The capacity to create psychic representations is now understood to be a developmental achievement. Without it, meaning cannot be ascertained and this can lead to “psychic voids” and “unrepresented states”, which can contribute to the development of autism and autistic spectrum disorders (ASD). Unrepresented states are also implicated and encountered in other, non-autistic, non-neurotic conditions, such as psychosomatic disorders, addictions, perversions, and primitive character disorders. The affects that unrepresented states produce or are associated with are often those of terror, emptiness, annihilation and despair.
The organisation of the psyche consists of psychotic – i.e. unstructured – as well as neurotic parts of the mind; unintegrated as well as integrated areas; and unrepresented areas with little meaning as well as represented states consisting of specific ideas imbued with affect. Given this organisation, we should expect to find both an unstructured and a dynamic unconscious in all patients. This implies that, to some degree, unrepresented and unintegrated states are universal and will exist and be encountered in all of us. Consequently, the opportunities and challenges presented by the understanding and treatment of autism and ASD, where the unrepresented and its consequences (e.g. defensive organisations employed to protect against annihilation anxiety and catastrophic dread) can be encountered may offer us metaphors and clues relevant to aspects of the treatment of all patients, no matter what their dominant diagnoses may be.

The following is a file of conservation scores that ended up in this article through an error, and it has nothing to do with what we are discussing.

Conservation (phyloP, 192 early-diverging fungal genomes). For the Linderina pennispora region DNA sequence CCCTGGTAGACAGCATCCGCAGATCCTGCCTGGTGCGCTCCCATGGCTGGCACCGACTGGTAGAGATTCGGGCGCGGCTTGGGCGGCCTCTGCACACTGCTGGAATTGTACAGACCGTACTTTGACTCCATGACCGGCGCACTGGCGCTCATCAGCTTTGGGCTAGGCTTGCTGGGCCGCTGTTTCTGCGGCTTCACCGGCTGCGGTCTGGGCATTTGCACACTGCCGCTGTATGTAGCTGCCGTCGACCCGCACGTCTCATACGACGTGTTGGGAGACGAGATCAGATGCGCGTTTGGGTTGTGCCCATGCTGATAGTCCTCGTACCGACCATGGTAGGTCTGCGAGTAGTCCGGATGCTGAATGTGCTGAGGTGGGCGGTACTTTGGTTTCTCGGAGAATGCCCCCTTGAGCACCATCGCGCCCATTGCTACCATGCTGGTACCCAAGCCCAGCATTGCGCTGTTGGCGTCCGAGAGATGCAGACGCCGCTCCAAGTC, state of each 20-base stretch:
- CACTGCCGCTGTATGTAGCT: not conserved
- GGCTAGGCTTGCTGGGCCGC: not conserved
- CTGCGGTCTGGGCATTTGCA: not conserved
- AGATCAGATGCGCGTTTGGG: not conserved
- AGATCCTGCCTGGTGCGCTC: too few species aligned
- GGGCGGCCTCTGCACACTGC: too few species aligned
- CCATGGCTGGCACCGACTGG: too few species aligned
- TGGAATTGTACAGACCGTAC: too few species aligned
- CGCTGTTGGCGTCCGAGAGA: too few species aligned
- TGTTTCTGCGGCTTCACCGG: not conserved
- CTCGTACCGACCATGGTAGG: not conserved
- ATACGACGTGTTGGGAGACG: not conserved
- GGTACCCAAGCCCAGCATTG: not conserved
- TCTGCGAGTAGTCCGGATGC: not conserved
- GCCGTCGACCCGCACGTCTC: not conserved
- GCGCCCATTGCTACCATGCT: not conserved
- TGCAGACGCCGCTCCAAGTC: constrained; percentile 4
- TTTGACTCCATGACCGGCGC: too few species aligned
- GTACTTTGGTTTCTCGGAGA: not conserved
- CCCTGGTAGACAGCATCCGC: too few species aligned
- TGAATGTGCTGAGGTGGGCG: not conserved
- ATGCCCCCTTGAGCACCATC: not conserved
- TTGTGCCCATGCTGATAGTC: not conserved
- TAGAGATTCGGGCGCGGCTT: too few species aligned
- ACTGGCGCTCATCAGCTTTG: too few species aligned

Packed with theory and helpful case studies, this carefully edited collection from an international array of experts in the field is essential reading for all practising clinicians.